Honey!

When trying to live a more sustainable life, one is presented with a various of different dilemmas. Some of you have requested that we write about the honey industry in particular, which inspired us to do an article where we try to create an overlook over this industry, including what you should avoid and what to look out for when purchasing honey, as well as some pros and cons. We try to lay all the cards on the table so it's easier to chose right.

Know where the honey is from

When purchasing honey it's incredibly important to know where the honey is from. This is essential if we want a happy and healthy planet and bees. Purchasing your produce from smaller organic farms is a good step in the right direction towards choosing the right kind of honey. A benefit of shopping local is that you for instance avoid high food miles. But an important factor is also that smaller organic farms often have their own hives on the land to help with pollination, meaning that they might not be as reliant on sales of honey to keep their business afloat, but rather the pollination process. If you shop honey locally, you can always ask the beekeepers about their practices and values. It is also possible to email more major brands. 

Of course, not everyone have the possibility to choose local, but regardless of this, you should look for organic certification and Fairtrade certified honey, to avoid poor working conditions for both the beekeepers and bees. Also, try to read up on the different brands. For instance, many honey brands are not able to carry the organic label because they can't guarantee that the bees only visit organically-grown flowers. Still, many beekeepers follow organic principles - so it's defiantly worth doing your research!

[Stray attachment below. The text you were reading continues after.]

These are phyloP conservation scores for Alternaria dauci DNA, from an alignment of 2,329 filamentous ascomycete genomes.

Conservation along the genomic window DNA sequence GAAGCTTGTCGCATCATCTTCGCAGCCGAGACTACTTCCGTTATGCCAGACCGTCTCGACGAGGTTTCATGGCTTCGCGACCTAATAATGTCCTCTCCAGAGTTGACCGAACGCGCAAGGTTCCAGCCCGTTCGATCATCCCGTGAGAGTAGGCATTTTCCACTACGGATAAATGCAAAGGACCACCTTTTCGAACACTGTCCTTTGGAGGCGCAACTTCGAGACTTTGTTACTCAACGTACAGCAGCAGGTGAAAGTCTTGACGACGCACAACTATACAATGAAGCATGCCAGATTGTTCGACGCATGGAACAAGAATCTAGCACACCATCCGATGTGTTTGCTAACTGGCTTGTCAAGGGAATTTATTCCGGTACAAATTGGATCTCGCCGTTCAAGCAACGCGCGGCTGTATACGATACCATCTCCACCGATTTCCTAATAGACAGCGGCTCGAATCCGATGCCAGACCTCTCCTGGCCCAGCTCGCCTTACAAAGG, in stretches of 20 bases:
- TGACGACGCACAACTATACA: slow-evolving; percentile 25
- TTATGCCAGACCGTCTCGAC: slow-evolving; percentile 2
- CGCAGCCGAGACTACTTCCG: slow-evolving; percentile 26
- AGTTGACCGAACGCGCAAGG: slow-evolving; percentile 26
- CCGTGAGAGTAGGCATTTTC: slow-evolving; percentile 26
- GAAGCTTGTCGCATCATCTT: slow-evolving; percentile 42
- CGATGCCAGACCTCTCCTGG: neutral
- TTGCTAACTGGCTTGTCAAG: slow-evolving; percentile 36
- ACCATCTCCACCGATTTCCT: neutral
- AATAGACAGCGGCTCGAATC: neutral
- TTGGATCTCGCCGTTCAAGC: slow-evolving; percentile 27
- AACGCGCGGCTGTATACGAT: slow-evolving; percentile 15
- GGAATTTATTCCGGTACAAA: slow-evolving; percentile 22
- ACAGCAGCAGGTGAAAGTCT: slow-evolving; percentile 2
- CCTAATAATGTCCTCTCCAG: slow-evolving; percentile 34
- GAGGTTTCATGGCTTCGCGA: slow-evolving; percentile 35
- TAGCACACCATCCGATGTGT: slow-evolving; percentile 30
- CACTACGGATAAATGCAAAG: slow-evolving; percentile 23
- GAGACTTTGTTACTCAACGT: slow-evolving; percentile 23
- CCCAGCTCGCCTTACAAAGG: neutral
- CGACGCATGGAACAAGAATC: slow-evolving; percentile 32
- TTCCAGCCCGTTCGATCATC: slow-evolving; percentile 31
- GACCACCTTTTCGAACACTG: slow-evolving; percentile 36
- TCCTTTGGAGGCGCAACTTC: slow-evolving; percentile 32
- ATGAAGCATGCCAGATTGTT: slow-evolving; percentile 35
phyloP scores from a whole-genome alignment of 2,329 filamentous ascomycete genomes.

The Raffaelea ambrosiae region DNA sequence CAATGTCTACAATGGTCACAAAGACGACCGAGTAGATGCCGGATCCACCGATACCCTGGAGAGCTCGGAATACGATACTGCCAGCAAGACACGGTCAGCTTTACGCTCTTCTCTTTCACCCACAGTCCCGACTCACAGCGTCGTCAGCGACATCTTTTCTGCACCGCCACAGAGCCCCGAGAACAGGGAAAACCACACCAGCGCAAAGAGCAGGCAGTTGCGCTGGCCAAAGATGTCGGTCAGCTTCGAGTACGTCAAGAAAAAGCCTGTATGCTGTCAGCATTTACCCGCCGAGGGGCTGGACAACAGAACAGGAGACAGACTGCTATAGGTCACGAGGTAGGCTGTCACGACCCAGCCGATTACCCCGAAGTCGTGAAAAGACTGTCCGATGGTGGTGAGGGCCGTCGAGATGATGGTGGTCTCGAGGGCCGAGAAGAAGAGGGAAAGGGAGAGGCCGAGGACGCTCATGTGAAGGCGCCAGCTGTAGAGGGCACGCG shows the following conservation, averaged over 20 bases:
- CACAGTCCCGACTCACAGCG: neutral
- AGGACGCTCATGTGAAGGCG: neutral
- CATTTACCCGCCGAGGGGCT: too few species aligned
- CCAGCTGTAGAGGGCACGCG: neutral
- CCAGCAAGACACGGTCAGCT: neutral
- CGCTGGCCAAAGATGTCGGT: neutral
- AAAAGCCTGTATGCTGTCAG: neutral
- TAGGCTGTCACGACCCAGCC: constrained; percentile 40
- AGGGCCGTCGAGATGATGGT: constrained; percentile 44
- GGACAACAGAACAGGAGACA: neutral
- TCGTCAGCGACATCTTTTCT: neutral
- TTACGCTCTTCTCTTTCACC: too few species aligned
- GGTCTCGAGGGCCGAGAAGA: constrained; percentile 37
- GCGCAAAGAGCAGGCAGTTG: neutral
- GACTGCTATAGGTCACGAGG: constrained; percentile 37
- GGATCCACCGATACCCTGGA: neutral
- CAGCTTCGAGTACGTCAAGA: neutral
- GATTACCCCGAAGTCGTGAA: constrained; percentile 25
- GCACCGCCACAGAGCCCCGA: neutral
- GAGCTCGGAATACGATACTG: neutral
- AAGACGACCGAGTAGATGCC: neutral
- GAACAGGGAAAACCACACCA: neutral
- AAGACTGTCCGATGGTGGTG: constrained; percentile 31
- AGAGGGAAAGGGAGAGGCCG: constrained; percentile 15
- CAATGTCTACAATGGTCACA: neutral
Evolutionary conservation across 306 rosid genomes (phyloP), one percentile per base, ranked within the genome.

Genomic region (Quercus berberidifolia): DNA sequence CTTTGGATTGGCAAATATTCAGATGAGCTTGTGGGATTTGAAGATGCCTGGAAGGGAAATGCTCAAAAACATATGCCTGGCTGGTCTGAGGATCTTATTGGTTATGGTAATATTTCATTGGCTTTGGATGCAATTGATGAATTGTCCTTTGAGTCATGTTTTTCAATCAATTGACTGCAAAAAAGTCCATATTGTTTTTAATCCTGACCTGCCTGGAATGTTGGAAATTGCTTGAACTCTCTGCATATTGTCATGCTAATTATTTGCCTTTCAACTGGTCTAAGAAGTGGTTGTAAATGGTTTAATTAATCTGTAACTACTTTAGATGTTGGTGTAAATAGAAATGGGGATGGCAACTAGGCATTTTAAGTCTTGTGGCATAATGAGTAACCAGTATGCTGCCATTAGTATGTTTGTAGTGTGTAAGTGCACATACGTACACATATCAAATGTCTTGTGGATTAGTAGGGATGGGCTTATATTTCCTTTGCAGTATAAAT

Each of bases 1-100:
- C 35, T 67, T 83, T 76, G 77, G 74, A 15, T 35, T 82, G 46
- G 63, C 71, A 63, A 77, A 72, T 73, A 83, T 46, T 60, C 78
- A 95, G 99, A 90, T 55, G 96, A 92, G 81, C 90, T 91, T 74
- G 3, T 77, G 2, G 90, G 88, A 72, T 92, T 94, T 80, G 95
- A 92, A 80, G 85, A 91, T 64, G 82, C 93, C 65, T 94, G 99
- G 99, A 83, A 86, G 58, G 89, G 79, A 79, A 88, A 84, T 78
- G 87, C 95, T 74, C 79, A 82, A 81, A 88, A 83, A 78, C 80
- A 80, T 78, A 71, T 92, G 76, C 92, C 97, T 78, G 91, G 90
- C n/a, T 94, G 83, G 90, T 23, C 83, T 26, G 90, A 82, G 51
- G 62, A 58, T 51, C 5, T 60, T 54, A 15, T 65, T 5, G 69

Bee welfare

What should I look out for in terms of bee welfare? Once again, dialogue is important. If you’re concerned about animal welfare - contact your local beekeepers and talk to them about their hives and practices. For example, to ensure that the bees have plenty of their own honey to last them the winter, ask the beekeepers about how much they take off. Another question can be to ask where the bees are kept and how many hives they have. A dozen hives or thousands can make a big difference in how they’re kept. 

You might be wondering "Why should I bother buying honey?". Some scientists claim that commercial bees are absolutely required to pollinate key crops, because of modern food production, while other scientists stress the fact that commercial bees have a negative effect on wild bees, due to disease. You all are entitled to your own thoughts and opinions on this topic, we are simply sharing some of the information we've gathered the past years. If you don't like honey or are going vegan, that is perfectly fine. There are many different ways to help the bees. But if you do enjoy honey, it is important to take the facts stated above into consideration. We try to make the sustainable living community as inclusive as possible, which is why we also try to inform about products that are not vegan. It's better to choose local, fair-trade, organic honey, than the regular honey, which is damaging to the ecosystem and bees.